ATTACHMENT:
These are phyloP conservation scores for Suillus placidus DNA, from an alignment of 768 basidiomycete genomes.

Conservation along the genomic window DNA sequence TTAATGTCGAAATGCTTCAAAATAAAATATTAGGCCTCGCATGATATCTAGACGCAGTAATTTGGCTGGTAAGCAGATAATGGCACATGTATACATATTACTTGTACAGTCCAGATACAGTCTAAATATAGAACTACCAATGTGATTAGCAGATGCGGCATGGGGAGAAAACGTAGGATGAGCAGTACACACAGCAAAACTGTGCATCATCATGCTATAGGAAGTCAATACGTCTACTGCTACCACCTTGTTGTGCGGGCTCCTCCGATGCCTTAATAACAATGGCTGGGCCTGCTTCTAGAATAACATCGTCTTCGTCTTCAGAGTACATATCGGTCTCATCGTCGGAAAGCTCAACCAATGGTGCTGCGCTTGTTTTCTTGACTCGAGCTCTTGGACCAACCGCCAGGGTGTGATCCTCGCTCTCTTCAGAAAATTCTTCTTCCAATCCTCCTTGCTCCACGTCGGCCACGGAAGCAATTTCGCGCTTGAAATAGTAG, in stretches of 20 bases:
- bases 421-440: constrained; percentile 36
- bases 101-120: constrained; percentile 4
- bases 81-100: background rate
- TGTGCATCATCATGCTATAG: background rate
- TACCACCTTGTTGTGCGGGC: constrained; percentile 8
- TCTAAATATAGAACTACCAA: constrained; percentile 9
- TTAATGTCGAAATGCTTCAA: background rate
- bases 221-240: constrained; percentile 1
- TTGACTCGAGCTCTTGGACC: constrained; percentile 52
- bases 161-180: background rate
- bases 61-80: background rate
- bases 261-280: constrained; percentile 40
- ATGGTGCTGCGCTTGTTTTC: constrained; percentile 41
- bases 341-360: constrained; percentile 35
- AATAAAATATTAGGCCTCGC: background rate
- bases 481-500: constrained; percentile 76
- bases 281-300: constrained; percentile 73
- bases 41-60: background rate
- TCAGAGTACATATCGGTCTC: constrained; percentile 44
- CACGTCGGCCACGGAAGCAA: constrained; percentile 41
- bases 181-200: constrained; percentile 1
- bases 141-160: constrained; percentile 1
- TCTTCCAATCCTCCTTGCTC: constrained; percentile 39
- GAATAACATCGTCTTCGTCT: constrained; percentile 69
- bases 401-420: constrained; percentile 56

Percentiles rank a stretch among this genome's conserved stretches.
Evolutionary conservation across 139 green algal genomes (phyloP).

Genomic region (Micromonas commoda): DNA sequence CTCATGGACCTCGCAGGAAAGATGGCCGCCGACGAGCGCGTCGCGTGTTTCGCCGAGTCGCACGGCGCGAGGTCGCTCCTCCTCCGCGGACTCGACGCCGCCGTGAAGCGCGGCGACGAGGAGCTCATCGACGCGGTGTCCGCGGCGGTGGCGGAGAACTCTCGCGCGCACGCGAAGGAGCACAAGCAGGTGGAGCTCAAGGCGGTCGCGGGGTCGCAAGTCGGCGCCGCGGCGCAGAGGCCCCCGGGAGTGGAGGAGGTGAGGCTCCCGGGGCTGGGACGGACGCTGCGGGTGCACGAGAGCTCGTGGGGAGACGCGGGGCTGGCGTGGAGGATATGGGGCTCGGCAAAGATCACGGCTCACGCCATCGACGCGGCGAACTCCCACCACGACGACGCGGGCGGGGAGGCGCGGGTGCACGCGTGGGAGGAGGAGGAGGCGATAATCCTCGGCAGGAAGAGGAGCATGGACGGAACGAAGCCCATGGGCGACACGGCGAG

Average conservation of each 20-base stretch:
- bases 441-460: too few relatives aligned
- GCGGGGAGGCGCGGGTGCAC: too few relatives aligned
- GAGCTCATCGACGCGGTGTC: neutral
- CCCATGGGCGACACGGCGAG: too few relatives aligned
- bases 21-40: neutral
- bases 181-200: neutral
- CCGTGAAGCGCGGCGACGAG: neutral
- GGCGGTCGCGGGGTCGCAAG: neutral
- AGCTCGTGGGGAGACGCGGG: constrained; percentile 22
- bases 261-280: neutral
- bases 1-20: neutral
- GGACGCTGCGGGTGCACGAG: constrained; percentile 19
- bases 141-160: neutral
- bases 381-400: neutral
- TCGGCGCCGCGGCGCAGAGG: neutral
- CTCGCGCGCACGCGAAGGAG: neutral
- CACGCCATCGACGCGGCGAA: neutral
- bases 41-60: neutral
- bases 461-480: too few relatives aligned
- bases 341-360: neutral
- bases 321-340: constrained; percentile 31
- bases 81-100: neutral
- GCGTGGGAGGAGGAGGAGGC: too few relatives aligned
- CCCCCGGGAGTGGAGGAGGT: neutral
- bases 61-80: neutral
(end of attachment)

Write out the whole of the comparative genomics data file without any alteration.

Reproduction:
These are phyloP conservation scores for Suillus placidus DNA, from an alignment of 768 basidiomycete genomes.

Conservation along the genomic window DNA sequence TTAATGTCGAAATGCTTCAAAATAAAATATTAGGCCTCGCATGATATCTAGACGCAGTAATTTGGCTGGTAAGCAGATAATGGCACATGTATACATATTACTTGTACAGTCCAGATACAGTCTAAATATAGAACTACCAATGTGATTAGCAGATGCGGCATGGGGAGAAAACGTAGGATGAGCAGTACACACAGCAAAACTGTGCATCATCATGCTATAGGAAGTCAATACGTCTACTGCTACCACCTTGTTGTGCGGGCTCCTCCGATGCCTTAATAACAATGGCTGGGCCTGCTTCTAGAATAACATCGTCTTCGTCTTCAGAGTACATATCGGTCTCATCGTCGGAAAGCTCAACCAATGGTGCTGCGCTTGTTTTCTTGACTCGAGCTCTTGGACCAACCGCCAGGGTGTGATCCTCGCTCTCTTCAGAAAATTCTTCTTCCAATCCTCCTTGCTCCACGTCGGCCACGGAAGCAATTTCGCGCTTGAAATAGTAG, in stretches of 20 bases:
- bases 421-440: constrained; percentile 36
- bases 101-120: constrained; percentile 4
- bases 81-100: background rate
- TGTGCATCATCATGCTATAG: background rate
- TACCACCTTGTTGTGCGGGC: constrained; percentile 8
- TCTAAATATAGAACTACCAA: constrained; percentile 9
- TTAATGTCGAAATGCTTCAA: background rate
- bases 221-240: constrained; percentile 1
- TTGACTCGAGCTCTTGGACC: constrained; percentile 52
- bases 161-180: background rate
- bases 61-80: background rate
- bases 261-280: constrained; percentile 40
- ATGGTGCTGCGCTTGTTTTC: constrained; percentile 41
- bases 341-360: constrained; percentile 35
- AATAAAATATTAGGCCTCGC: background rate
- bases 481-500: constrained; percentile 76
- bases 281-300: constrained; percentile 73
- bases 41-60: background rate
- TCAGAGTACATATCGGTCTC: constrained; percentile 44
- CACGTCGGCCACGGAAGCAA: constrained; percentile 41
- bases 181-200: constrained; percentile 1
- bases 141-160: constrained; percentile 1
- TCTTCCAATCCTCCTTGCTC: constrained; percentile 39
- GAATAACATCGTCTTCGTCT: constrained; percentile 69
- bases 401-420: constrained; percentile 56

Percentiles rank a stretch among this genome's conserved stretches.
Evolutionary conservation across 139 green algal genomes (phyloP).

Genomic region (Micromonas commoda): DNA sequence CTCATGGACCTCGCAGGAAAGATGGCCGCCGACGAGCGCGTCGCGTGTTTCGCCGAGTCGCACGGCGCGAGGTCGCTCCTCCTCCGCGGACTCGACGCCGCCGTGAAGCGCGGCGACGAGGAGCTCATCGACGCGGTGTCCGCGGCGGTGGCGGAGAACTCTCGCGCGCACGCGAAGGAGCACAAGCAGGTGGAGCTCAAGGCGGTCGCGGGGTCGCAAGTCGGCGCCGCGGCGCAGAGGCCCCCGGGAGTGGAGGAGGTGAGGCTCCCGGGGCTGGGACGGACGCTGCGGGTGCACGAGAGCTCGTGGGGAGACGCGGGGCTGGCGTGGAGGATATGGGGCTCGGCAAAGATCACGGCTCACGCCATCGACGCGGCGAACTCCCACCACGACGACGCGGGCGGGGAGGCGCGGGTGCACGCGTGGGAGGAGGAGGAGGCGATAATCCTCGGCAGGAAGAGGAGCATGGACGGAACGAAGCCCATGGGCGACACGGCGAG

Average conservation of each 20-base stretch:
- bases 441-460: too few relatives aligned
- GCGGGGAGGCGCGGGTGCAC: too few relatives aligned
- GAGCTCATCGACGCGGTGTC: neutral
- CCCATGGGCGACACGGCGAG: too few relatives aligned
- bases 21-40: neutral
- bases 181-200: neutral
- CCGTGAAGCGCGGCGACGAG: neutral
- GGCGGTCGCGGGGTCGCAAG: neutral
- AGCTCGTGGGGAGACGCGGG: constrained; percentile 22
- bases 261-280: neutral
- bases 1-20: neutral
- GGACGCTGCGGGTGCACGAG: constrained; percentile 19
- bases 141-160: neutral
- bases 381-400: neutral
- TCGGCGCCGCGGCGCAGAGG: neutral
- CTCGCGCGCACGCGAAGGAG: neutral
- CACGCCATCGACGCGGCGAA: neutral
- bases 41-60: neutral
- bases 461-480: too few relatives aligned
- bases 341-360: neutral
- bases 321-340: constrained; percentile 31
- bases 81-100: neutral
- GCGTGGGAGGAGGAGGAGGC: too few relatives aligned
- CCCCCGGGAGTGGAGGAGGT: neutral
- bases 61-80: neutral